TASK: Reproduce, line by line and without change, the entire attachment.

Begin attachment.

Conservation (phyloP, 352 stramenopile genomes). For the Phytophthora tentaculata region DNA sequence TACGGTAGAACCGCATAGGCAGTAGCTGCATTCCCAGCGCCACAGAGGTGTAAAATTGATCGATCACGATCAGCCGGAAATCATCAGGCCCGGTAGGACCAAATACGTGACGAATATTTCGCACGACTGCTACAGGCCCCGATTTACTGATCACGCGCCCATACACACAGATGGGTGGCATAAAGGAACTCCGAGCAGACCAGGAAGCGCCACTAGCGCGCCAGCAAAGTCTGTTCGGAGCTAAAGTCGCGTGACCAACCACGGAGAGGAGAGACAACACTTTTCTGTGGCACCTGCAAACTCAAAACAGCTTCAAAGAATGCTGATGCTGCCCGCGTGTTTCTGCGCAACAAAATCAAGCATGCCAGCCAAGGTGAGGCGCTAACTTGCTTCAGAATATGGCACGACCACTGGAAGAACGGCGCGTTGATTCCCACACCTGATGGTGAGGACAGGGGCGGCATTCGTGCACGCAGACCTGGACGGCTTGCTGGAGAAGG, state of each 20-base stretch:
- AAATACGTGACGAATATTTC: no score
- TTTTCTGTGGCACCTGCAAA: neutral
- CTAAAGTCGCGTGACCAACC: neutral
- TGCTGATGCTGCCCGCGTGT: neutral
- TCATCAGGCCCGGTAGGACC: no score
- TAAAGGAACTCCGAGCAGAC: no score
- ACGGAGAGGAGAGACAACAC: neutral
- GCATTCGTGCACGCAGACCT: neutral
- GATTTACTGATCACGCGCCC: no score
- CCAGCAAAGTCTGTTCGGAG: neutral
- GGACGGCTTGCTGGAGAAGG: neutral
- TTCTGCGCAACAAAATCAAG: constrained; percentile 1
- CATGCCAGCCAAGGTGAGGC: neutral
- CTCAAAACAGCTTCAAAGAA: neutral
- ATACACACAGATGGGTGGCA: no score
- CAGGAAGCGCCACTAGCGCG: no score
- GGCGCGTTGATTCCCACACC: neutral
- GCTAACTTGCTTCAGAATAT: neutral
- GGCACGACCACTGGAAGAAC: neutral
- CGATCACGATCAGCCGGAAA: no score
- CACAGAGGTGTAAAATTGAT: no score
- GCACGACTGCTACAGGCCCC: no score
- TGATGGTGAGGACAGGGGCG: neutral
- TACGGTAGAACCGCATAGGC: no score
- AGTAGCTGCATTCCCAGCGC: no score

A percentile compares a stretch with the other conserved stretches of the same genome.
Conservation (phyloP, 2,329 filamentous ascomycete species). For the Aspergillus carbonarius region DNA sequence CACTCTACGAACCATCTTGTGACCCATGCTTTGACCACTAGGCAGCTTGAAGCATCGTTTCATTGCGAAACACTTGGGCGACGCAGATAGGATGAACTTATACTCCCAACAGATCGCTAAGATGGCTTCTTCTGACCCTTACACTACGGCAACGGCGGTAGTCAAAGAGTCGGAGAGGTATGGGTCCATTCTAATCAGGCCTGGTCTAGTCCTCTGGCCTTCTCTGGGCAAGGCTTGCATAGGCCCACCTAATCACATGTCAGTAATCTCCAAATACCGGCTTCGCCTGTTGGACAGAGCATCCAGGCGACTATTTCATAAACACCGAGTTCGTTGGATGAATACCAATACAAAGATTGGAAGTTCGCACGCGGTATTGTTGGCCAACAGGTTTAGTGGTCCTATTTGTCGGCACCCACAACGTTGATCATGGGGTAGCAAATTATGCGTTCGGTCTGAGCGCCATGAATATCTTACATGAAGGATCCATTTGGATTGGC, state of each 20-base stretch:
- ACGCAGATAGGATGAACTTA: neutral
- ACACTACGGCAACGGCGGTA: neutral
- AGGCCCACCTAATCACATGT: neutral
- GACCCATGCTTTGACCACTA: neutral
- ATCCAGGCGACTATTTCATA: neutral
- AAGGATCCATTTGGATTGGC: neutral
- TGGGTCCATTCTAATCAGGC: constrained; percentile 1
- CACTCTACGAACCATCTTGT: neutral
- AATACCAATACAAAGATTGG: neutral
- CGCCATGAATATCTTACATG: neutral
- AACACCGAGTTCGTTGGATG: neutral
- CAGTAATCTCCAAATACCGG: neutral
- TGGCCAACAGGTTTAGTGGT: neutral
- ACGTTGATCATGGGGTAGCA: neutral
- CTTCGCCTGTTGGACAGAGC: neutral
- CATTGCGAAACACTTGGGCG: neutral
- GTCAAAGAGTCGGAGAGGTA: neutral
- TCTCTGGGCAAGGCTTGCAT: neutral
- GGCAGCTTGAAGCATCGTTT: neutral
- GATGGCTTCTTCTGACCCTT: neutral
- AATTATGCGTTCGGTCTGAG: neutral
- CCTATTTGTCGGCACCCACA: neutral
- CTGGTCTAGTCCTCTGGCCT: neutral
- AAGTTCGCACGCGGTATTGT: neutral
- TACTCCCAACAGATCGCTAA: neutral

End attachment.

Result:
Conservation (phyloP, 352 stramenopile genomes). For the Phytophthora tentaculata region DNA sequence TACGGTAGAACCGCATAGGCAGTAGCTGCATTCCCAGCGCCACAGAGGTGTAAAATTGATCGATCACGATCAGCCGGAAATCATCAGGCCCGGTAGGACCAAATACGTGACGAATATTTCGCACGACTGCTACAGGCCCCGATTTACTGATCACGCGCCCATACACACAGATGGGTGGCATAAAGGAACTCCGAGCAGACCAGGAAGCGCCACTAGCGCGCCAGCAAAGTCTGTTCGGAGCTAAAGTCGCGTGACCAACCACGGAGAGGAGAGACAACACTTTTCTGTGGCACCTGCAAACTCAAAACAGCTTCAAAGAATGCTGATGCTGCCCGCGTGTTTCTGCGCAACAAAATCAAGCATGCCAGCCAAGGTGAGGCGCTAACTTGCTTCAGAATATGGCACGACCACTGGAAGAACGGCGCGTTGATTCCCACACCTGATGGTGAGGACAGGGGCGGCATTCGTGCACGCAGACCTGGACGGCTTGCTGGAGAAGG, state of each 20-base stretch:
- AAATACGTGACGAATATTTC: no score
- TTTTCTGTGGCACCTGCAAA: neutral
- CTAAAGTCGCGTGACCAACC: neutral
- TGCTGATGCTGCCCGCGTGT: neutral
- TCATCAGGCCCGGTAGGACC: no score
- TAAAGGAACTCCGAGCAGAC: no score
- ACGGAGAGGAGAGACAACAC: neutral
- GCATTCGTGCACGCAGACCT: neutral
- GATTTACTGATCACGCGCCC: no score
- CCAGCAAAGTCTGTTCGGAG: neutral
- GGACGGCTTGCTGGAGAAGG: neutral
- TTCTGCGCAACAAAATCAAG: constrained; percentile 1
- CATGCCAGCCAAGGTGAGGC: neutral
- CTCAAAACAGCTTCAAAGAA: neutral
- ATACACACAGATGGGTGGCA: no score
- CAGGAAGCGCCACTAGCGCG: no score
- GGCGCGTTGATTCCCACACC: neutral
- GCTAACTTGCTTCAGAATAT: neutral
- GGCACGACCACTGGAAGAAC: neutral
- CGATCACGATCAGCCGGAAA: no score
- CACAGAGGTGTAAAATTGAT: no score
- GCACGACTGCTACAGGCCCC: no score
- TGATGGTGAGGACAGGGGCG: neutral
- TACGGTAGAACCGCATAGGC: no score
- AGTAGCTGCATTCCCAGCGC: no score

A percentile compares a stretch with the other conserved stretches of the same genome.
Conservation (phyloP, 2,329 filamentous ascomycete species). For the Aspergillus carbonarius region DNA sequence CACTCTACGAACCATCTTGTGACCCATGCTTTGACCACTAGGCAGCTTGAAGCATCGTTTCATTGCGAAACACTTGGGCGACGCAGATAGGATGAACTTATACTCCCAACAGATCGCTAAGATGGCTTCTTCTGACCCTTACACTACGGCAACGGCGGTAGTCAAAGAGTCGGAGAGGTATGGGTCCATTCTAATCAGGCCTGGTCTAGTCCTCTGGCCTTCTCTGGGCAAGGCTTGCATAGGCCCACCTAATCACATGTCAGTAATCTCCAAATACCGGCTTCGCCTGTTGGACAGAGCATCCAGGCGACTATTTCATAAACACCGAGTTCGTTGGATGAATACCAATACAAAGATTGGAAGTTCGCACGCGGTATTGTTGGCCAACAGGTTTAGTGGTCCTATTTGTCGGCACCCACAACGTTGATCATGGGGTAGCAAATTATGCGTTCGGTCTGAGCGCCATGAATATCTTACATGAAGGATCCATTTGGATTGGC, state of each 20-base stretch:
- ACGCAGATAGGATGAACTTA: neutral
- ACACTACGGCAACGGCGGTA: neutral
- AGGCCCACCTAATCACATGT: neutral
- GACCCATGCTTTGACCACTA: neutral
- ATCCAGGCGACTATTTCATA: neutral
- AAGGATCCATTTGGATTGGC: neutral
- TGGGTCCATTCTAATCAGGC: constrained; percentile 1
- CACTCTACGAACCATCTTGT: neutral
- AATACCAATACAAAGATTGG: neutral
- CGCCATGAATATCTTACATG: neutral
- AACACCGAGTTCGTTGGATG: neutral
- CAGTAATCTCCAAATACCGG: neutral
- TGGCCAACAGGTTTAGTGGT: neutral
- ACGTTGATCATGGGGTAGCA: neutral
- CTTCGCCTGTTGGACAGAGC: neutral
- CATTGCGAAACACTTGGGCG: neutral
- GTCAAAGAGTCGGAGAGGTA: neutral
- TCTCTGGGCAAGGCTTGCAT: neutral
- GGCAGCTTGAAGCATCGTTT: neutral
- GATGGCTTCTTCTGACCCTT: neutral
- AATTATGCGTTCGGTCTGAG: neutral
- CCTATTTGTCGGCACCCACA: neutral
- CTGGTCTAGTCCTCTGGCCT: neutral
- AAGTTCGCACGCGGTATTGT: neutral
- TACTCCCAACAGATCGCTAA: neutral